I am participating in a growing network of anti-globalization environmental activists. We have no centralized headquarters, no bylaws, no mission statement. We also tend to be a dirty bunch – especially the fingernails! I’m speaking of a quiet sector of the local food revolution known as home gardeners. As a passionate organic gardener, I grow way more than my family can eat.
While I work full time for a nonprofit organization, I spend my spare time as a gardener and volunteer for my hometown’s local farmers market. This market, led by hobbyist farmers instead of full time farmers, is helping to create a local food culture in this small town. Each Saturday during the growing season I get up very early, load up my lovely veggies and drive just a few miles to the market. Instead of tasteless, chemical-laden unripe tomatoes shipped thousands of miles, folks get a delicious selection of heirloom varieties grown without dangerous pesticides.
People smile when they see the vibrant colors of produce, and taste the locally grown flavors that the industrial food machine cannot match. I smile, too, from the satisfaction of knowing that I’m helping, in my own little way, reduce the carbon footprint of everyone that shops at this market. Together, we’re working for the earth by reducing air pollution from commercial transportation and water pollution from pesticide runoff. Together, we’re saying yes to better nutrition, the preservation of crop diversity and stronger local community.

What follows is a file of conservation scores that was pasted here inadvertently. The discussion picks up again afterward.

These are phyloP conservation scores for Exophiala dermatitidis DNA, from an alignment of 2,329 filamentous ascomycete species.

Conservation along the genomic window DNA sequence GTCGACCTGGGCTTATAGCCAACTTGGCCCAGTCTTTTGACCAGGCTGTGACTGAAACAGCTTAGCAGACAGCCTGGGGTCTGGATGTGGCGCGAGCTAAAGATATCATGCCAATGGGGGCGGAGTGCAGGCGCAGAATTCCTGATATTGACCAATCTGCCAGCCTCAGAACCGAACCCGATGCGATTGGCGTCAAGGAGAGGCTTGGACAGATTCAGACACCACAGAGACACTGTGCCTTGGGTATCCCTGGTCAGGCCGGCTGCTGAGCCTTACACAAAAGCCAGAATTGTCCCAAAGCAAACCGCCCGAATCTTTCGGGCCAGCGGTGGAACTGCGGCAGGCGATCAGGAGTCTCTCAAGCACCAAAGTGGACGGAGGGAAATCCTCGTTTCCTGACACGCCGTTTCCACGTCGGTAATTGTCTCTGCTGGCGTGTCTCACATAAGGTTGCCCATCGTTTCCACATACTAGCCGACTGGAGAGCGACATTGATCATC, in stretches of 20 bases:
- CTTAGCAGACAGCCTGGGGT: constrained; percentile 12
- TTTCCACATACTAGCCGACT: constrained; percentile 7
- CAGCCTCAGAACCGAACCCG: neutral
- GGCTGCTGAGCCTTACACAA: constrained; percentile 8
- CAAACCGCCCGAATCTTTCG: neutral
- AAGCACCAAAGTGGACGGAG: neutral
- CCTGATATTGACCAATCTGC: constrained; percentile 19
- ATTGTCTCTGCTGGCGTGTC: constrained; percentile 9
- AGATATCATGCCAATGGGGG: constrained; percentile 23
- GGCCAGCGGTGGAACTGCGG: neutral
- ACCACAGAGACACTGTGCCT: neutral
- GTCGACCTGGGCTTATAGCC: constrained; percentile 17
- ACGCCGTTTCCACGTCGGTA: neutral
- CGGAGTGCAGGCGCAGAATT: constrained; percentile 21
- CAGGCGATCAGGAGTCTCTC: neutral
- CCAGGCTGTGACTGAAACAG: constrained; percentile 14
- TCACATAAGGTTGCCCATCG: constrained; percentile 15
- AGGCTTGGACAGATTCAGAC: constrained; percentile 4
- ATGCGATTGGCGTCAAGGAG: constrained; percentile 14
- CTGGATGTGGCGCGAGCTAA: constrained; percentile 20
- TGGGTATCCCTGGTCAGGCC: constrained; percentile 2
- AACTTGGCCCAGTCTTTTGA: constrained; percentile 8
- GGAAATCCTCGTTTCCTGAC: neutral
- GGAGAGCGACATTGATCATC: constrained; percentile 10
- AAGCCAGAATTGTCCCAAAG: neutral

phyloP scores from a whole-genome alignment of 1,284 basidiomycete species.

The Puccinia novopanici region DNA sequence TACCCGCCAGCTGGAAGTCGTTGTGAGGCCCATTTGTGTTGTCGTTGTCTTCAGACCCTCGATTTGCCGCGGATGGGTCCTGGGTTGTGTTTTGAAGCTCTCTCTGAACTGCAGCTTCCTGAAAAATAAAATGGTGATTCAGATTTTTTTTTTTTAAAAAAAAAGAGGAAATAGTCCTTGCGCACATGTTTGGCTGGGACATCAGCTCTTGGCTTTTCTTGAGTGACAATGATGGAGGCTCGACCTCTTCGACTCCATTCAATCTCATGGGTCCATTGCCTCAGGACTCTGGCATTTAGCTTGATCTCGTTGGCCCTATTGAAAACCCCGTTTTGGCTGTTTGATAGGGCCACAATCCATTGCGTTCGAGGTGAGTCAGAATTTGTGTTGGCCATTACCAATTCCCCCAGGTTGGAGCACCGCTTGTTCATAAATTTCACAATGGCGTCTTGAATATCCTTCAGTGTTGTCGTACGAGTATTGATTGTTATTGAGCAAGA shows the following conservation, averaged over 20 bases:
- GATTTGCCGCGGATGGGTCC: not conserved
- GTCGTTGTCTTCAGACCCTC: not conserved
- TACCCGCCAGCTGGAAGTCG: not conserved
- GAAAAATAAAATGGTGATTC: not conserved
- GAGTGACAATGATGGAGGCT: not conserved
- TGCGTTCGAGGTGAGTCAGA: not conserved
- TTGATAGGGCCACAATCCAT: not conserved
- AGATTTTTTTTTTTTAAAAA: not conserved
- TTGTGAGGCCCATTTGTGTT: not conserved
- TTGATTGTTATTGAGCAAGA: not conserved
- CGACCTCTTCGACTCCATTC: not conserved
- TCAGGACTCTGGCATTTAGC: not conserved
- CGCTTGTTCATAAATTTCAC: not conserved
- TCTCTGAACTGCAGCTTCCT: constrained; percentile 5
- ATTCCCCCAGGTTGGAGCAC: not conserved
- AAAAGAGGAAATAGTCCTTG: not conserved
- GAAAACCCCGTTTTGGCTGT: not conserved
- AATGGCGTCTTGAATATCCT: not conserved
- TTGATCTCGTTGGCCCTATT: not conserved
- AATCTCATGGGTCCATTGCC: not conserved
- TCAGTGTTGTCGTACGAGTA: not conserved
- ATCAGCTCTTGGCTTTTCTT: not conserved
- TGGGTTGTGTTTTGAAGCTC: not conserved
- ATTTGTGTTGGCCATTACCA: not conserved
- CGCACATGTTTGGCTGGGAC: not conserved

Imagine the impact if the wasteful poison lawns of North America were turned into organic gardens! To get more involved in the local food movement, check out Local Harvest or Slow Food. Outreach International also supports sustainable gardening in the developing world; learn more by reading about reforestation and agriculture projects.
Lori Martell, our guest blogger this week, is outreach director for a forest conservation nonprofit organization and holds a master’s in environmental education.